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Mach Mining, LLC v. EEOC: Supreme Court Holds EEOC Conciliation Efforts Are Subject to Limited Judicial Review

In a unanimous decision, the Supreme Court said that conciliation efforts by the Equal Employment Opportunity Commission are subject to limited judicial review.  Justice Kagan authored the decision in Mach Mining, LLC v. EEOC, which resolved a circuit spilt over: (1) whether judicial review of EEOC conciliation efforts was permitted and (2) if so, the scope of this judicial review.  This post will briefly summarize the background of the case, examine the Court’s analysis and conclusions, and then offer some employer takeaways.


Title VII of the Civil Rights Act of 1964 provides that before the EEOC can sue an employer for unlawful employment practices, it must notify the employer of a complaint by an individual and conduct an investigation into the validity of the complaint.  See 42 U.S.C. § 2000e-5(b).  If this investigation finds reasonable cause supporting the allegations underlying a complaint, then the EEOC must “endeavor to eliminate [the] alleged unlawful employment practice by informal methods of conference, conciliation and persuasion.”  Id.  The central issue in Mach Mining considered this conciliation process.

There, a female applicant to March Mining filed a charge with the EEOC, alleging that the company engaged in sex discrimination when it refused to hire her.  The EEOC found reasonable cause to believe that Mach Mining had engaged in sex discrimination and sent a letter inviting it to participate in conciliation efforts with the charging party.  A year after sending this letter, the EEOC sent a second letter to Mach Mining stating that conciliation efforts failed and the EEOC sued.

The Company said in its answer to the complaint that the claim should be dismissed because the EEOC had not attempted to conciliate the dispute, as mandated by the statute.  The EEOC asked the district court to throw out that defense because its conciliation efforts were not subject to judicial review and that in any case, the two letters it sent satisfied its statutory obligations.  The issue eventually made its way to the Supreme Court.

The Supreme Court Says That Courts Can Review the EEOC’s Conciliation Efforts

The Supreme Court first reasoned that the EEOC’s duty to conciliate is a mandatory element of the statutory scheme set forth in Title VII and a prerequisite to the EEOC filing suit.   The Court furthered stated that there is a “strong presumption favoring judicial review of administrative actions” and that nothing in Title VII overcomes this presumption.   Indeed, the Court explained, courts “routinely enforce” other compulsory prerequisites in Title VII litigation, such as the requirement that employees obtain a right-to-sue letter before filing suit against employers.   Accordingly, the Court held that the EEOC’s conciliation efforts are subject to judicial review.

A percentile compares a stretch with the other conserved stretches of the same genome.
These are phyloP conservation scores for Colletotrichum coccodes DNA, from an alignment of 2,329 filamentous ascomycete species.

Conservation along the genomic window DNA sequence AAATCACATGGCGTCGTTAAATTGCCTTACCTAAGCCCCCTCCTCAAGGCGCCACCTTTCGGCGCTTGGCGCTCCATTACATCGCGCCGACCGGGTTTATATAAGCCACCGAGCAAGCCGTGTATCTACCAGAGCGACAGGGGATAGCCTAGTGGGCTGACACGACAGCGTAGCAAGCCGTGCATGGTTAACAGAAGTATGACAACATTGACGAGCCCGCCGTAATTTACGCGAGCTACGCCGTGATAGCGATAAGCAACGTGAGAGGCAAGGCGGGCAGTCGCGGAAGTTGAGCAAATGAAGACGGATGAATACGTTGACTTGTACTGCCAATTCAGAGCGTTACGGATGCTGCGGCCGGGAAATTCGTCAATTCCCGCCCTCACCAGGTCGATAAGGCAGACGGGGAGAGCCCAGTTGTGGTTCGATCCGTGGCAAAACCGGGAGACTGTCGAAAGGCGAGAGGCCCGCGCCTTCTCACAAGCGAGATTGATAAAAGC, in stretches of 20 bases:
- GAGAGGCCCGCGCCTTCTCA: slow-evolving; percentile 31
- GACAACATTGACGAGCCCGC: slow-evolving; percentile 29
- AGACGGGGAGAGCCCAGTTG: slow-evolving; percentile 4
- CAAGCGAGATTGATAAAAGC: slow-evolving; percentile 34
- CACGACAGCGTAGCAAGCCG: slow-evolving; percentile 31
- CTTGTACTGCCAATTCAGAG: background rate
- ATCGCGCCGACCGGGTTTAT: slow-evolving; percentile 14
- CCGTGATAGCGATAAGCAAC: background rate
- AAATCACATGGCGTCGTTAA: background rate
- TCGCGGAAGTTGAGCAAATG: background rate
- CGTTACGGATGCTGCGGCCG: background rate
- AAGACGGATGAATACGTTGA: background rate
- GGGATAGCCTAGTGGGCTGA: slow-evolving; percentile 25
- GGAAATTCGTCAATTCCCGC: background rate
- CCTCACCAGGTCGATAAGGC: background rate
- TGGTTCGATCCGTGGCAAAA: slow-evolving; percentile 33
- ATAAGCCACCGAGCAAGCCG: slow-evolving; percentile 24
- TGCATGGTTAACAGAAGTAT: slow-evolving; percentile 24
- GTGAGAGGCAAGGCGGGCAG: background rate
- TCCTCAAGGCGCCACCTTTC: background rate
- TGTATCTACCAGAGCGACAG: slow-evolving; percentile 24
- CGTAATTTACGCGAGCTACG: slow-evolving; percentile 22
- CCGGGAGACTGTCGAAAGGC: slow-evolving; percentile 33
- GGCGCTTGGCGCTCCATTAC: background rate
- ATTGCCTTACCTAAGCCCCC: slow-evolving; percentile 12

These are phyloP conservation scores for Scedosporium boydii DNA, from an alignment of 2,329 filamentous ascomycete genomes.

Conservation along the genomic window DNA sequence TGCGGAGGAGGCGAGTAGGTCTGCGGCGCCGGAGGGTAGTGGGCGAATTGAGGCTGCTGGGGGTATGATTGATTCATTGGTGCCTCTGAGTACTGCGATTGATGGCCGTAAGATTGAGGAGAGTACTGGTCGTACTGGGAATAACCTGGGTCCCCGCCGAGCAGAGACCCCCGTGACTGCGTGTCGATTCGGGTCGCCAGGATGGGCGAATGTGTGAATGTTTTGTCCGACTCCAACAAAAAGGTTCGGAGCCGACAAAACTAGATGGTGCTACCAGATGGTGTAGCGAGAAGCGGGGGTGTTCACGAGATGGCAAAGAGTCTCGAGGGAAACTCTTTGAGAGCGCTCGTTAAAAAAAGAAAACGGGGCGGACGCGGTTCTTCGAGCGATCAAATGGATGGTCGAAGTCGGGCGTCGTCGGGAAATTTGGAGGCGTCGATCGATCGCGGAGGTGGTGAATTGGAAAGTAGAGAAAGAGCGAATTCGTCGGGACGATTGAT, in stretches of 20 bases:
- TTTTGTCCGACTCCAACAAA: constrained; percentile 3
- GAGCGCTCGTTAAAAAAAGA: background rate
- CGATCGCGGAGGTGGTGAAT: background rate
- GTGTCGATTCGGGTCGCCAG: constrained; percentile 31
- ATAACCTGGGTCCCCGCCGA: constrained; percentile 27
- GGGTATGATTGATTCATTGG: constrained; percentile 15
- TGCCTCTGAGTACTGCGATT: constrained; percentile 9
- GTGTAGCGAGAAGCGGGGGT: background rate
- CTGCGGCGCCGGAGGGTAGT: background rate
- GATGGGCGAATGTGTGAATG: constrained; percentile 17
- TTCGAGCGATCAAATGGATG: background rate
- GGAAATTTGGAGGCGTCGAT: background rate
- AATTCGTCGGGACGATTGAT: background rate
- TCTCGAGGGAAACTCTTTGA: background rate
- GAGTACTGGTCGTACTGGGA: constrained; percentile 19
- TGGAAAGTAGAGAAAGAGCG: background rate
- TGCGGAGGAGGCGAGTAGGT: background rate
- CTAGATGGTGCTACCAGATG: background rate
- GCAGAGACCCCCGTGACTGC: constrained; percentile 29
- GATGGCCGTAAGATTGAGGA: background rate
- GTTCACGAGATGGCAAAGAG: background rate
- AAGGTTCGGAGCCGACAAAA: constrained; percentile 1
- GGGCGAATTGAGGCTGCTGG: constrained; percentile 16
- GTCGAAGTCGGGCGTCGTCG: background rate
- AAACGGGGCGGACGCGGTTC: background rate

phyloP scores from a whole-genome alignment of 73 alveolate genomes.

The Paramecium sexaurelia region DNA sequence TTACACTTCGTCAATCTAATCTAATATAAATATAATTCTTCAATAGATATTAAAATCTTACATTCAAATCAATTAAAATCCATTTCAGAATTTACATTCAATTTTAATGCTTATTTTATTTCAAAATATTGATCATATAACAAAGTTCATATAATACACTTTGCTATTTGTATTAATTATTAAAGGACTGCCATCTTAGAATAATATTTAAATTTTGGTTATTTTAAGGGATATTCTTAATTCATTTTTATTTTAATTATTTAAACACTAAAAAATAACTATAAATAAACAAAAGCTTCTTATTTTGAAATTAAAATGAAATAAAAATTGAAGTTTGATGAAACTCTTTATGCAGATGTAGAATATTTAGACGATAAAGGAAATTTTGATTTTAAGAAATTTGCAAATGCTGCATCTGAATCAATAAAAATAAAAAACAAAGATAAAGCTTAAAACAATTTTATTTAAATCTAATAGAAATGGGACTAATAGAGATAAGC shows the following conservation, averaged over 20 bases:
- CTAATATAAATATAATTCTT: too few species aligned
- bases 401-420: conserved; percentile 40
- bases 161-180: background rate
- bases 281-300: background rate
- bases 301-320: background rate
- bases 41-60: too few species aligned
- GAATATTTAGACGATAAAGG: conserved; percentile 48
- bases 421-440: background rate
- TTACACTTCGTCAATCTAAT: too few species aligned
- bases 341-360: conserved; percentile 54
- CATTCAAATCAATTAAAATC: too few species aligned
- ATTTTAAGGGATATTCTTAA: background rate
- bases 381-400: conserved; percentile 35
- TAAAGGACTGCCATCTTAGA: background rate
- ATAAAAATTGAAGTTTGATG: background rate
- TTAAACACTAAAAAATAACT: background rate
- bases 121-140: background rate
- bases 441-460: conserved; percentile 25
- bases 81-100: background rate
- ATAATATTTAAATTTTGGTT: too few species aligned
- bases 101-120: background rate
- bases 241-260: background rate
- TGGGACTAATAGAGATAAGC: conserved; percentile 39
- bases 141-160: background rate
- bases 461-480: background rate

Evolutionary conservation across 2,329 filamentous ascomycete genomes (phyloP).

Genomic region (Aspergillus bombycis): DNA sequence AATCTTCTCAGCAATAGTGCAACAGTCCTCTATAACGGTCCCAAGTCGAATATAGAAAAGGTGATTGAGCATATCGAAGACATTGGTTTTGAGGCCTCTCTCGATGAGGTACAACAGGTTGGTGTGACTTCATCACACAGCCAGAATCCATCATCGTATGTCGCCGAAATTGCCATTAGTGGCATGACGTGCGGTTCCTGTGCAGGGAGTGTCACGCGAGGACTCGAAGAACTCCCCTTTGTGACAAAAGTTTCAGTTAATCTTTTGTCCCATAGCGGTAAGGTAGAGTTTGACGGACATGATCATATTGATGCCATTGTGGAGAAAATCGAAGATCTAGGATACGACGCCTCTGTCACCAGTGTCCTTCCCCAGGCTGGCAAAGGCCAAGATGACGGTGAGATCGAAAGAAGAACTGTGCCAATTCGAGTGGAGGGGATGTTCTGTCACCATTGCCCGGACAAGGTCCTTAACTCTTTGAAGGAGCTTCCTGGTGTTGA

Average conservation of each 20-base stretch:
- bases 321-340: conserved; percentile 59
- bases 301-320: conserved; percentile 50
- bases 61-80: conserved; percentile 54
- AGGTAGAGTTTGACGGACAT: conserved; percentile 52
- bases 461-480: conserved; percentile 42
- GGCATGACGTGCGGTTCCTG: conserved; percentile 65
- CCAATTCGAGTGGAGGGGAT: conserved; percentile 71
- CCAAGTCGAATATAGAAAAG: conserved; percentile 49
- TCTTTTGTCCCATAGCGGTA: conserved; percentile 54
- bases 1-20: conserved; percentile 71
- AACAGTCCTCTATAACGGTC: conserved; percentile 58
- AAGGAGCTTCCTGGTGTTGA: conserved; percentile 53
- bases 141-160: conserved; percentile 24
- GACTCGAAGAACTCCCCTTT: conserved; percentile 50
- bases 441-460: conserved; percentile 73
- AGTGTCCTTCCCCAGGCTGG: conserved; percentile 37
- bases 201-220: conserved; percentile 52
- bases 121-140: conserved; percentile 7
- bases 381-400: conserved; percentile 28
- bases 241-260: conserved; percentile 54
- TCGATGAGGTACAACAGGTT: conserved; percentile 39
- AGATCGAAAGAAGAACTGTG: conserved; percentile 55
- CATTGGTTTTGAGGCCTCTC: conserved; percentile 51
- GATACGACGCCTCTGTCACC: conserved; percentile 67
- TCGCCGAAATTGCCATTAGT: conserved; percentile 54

The Supreme Court Limits a Court’s Scope of Review

The Court next analyzed the scope of this judicial review.  The Court rejected both the EEOC’s minimalist, check-the-box review and the Company’s proposal that courts should “do a deep dive into the conciliation process.”  Instead, the Court decided upon a middle ground, which it characterized as a “relatively barebones review.”  This review examines (1) whether the EEOC has notified the employer about the specific allegation of discrimination and (2) whether the EEOC “tried to engage the employer in some form of discussion (whether written or oral), so as to give the employer an opportunity to remedy the allegedly discriminatory practice.”

The Court explained that a sworn affidavit by the EEOC attesting that it has abided by its statutory obligations but the conciliation failed, “will usually suffice to show that it has met the conciliation requirement.”  However, if the employer can rebut this affidavit with credible evidence, “a court must conduct the fact-finding necessary to decide the limited dispute.”

Key Takeaways

  • The EEOC must provide something more than mere notification of a probable cause decision and invite conciliation. Instead, the EEOC must provide the employer with notice of the specific allegations that allowed it to reach a probable cause decision so that the employer can make an informed decision about whether to settle the charge.
  • While the EEOC’s burden is higher than a procedural rubber stamp, the agency still has broad discretion to decide what conciliation efforts are appropriate in a given matter and more importantly, when to cut off conciliation efforts and proceed with litigation.
  • Thus, the scope of Mach Mining is modest as the Court failed to endorse more stringent conciliation requirements.  Accordingly, though employers may continue to include failure to conciliate as an affirmative defense in answering EEOC complaints, the effectiveness of such a defense may be limited in the future to instances where the EEOC failed to conciliate at all or failed to provide employers a realistic opportunity to remedy wrongful practices.

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Robert Sheridan